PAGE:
It’s been a historic week on the Chinese stock market, with investors taking a beating in Shanghai.
But the pain has been shared around the world, as markets everywhere have shed value.
“Global markets lost a combined 2.6 trillion dollars worth of value. It is the worst start to the new trading year in two decades,” said Robert Levy, a financial analyst at Border Gold Corp.
With the Chinese economy faltering, people with wealth to protect are moving it. According to economists, some of that money is landing in Canada.
“Canadian housing in a world context is essentially on sale right now,” says Derek Holt, VP of Economics at Scotiabank. He says a 70 cent Canadian dollar is bringing investors into Vancouver’s housing market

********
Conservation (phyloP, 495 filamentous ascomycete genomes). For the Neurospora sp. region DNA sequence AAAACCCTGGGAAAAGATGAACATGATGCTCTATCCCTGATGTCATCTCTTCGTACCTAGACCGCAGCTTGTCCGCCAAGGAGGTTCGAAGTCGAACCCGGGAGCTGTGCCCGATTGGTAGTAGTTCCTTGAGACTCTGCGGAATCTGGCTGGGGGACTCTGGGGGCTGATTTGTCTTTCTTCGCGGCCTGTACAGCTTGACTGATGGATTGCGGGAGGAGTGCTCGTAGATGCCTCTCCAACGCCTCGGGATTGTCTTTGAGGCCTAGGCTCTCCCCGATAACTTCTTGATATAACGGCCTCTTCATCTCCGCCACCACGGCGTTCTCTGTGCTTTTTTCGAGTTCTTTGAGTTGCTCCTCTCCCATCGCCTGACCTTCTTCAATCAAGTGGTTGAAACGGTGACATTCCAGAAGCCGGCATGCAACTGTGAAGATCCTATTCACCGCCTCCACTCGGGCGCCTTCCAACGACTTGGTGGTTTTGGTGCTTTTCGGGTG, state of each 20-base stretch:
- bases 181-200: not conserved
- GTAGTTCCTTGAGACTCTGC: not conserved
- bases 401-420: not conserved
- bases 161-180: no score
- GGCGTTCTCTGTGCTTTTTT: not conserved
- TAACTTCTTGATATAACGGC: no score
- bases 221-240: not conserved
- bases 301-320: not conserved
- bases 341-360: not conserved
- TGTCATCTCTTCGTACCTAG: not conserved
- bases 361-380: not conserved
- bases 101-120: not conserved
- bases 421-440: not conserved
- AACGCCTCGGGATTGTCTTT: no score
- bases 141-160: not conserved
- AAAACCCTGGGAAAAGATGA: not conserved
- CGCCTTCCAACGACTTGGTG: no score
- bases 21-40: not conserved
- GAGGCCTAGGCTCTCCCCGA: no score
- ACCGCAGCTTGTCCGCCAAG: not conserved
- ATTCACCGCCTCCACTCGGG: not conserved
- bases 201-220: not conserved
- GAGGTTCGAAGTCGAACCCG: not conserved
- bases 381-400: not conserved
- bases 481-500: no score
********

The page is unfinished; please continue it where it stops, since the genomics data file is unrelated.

“Chinese buyers have always had an affinity for Canadian real estate and they are going to continue to buy Canadian housing.”
Foreign capital reserves in china are down 120 billion dollars last month alone, and the number going up every month as the government deals with weaker than expected growth, propping up a currency that is drastically overvalued.
According to UBC economist Michael Devereux, some are predicting growth targets in China will shrink to three to four per cent – but if the bottom drops out of the Chinese economy, the influx of cash to Canada could go even higher.
“Then all bets are off,” says Devereux.
“We will see large amounts of people trying to get out why they still can.”